The Flor de Farach Conchas is mentioned almost nowhere online, and even people who know quite a bit about pre-embargo cigars know almost nothing.
It was produced sometime in the 1930s in Cuba, and they are not easy to find. I am also fairly certain it is another vitolas in the same brand as the Farach Farachitos I reviewed, albeit about 20 years earlier.
In fact, Christie’s of London had a box for auction back in November of 2009, and here is what was said of it…
Flor de Farach Conchas (4 5/8 inches by 44 ring gauge) from the 1930s, wrapped in cellophane and in a box of 25, estimated to bring $2,111 to $3,167.
- Name of Cigar Reviewed: Flor de Farach Conchas
- Country of Origin: Cuba
- Wrapper: Cuba
- Binder: Cuba
- Filler: Cuba
- Size: 4 5/8 inches
- Ring Gauge: 44
- Shape: Perfecto
- Est. Price: $100
- Date Produced: 1930’s
The cigar itself still has evidence of a box-press and has a very light brown wrapper that is very dry to the touch, and smells quite a bit like old wood. It is still quite firm when squeezed and my cold draw picked out no flavors other than very old tobacco.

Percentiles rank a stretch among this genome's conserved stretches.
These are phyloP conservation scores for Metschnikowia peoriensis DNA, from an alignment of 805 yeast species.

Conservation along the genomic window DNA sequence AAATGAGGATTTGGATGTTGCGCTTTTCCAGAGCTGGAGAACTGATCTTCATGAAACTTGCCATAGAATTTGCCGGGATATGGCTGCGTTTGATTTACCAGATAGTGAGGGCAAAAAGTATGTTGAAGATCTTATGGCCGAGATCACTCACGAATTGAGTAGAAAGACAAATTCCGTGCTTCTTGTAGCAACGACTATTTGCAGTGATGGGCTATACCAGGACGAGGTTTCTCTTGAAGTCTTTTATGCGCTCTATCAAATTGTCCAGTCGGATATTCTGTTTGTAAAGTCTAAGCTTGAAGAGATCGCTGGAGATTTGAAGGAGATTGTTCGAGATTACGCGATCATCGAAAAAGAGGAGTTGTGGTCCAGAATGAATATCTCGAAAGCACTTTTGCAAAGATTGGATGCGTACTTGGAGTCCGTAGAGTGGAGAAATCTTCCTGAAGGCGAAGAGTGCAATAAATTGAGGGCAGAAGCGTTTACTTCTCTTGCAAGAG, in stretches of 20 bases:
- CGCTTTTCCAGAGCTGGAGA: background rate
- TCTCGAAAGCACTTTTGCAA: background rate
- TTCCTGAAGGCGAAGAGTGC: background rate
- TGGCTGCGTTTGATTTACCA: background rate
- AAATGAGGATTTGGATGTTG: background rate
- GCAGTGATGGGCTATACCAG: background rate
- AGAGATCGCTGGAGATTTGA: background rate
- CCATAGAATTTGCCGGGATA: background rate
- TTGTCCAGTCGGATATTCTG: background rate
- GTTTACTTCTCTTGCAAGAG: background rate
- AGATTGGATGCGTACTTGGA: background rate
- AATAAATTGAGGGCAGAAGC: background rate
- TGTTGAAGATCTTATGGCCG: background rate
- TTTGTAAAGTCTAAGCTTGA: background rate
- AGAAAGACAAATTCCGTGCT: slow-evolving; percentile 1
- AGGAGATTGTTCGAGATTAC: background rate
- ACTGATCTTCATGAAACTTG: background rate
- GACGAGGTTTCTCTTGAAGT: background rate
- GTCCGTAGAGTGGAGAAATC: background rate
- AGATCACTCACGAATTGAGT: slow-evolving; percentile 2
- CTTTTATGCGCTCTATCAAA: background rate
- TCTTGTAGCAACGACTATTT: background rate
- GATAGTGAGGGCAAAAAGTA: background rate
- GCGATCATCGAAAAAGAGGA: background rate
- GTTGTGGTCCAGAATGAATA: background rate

As the cigar begins, I taste a bit of pepper, along with some leather and old wood that could have been oak. I am a bit surprised by the amount of flavor in the first third, as most of the tastes in cigars this old are usually fairly muted.
The second third is where this specific cigar shines. The pepper increases quite a bit, and while the overtly dominant flavor is the same leather and old wood, I also detect a very slight flavor of sweet vanilla. It combines wonderfully with the rest of the aforementioned flavors.
Unfortunately, the final third falls apart on me. The pepper disappears totally and the sweet vanilla flavor also hit the road, so all I am left with was a woody, leathery mess. Not a horrible combination by any means, but not even close to as interesting as the second third.
- As with almost every single one of the vintage cigars I have reviewed, the draw and burn were astoundingly dead-on for the whole cigar. That cannot be coincidence, but I am at a loss to explain it. Were cigars just rolled better back then? Is it due to the small sizes, or the age itself?
- The Flor de Farach Conchas had one of the driest finishes I have ever had.
- It did get a bit hot at the end, but it also produced an amazing amount of spicy smoke for such a small cigar.
- Final smoking time was one hour and five minutes.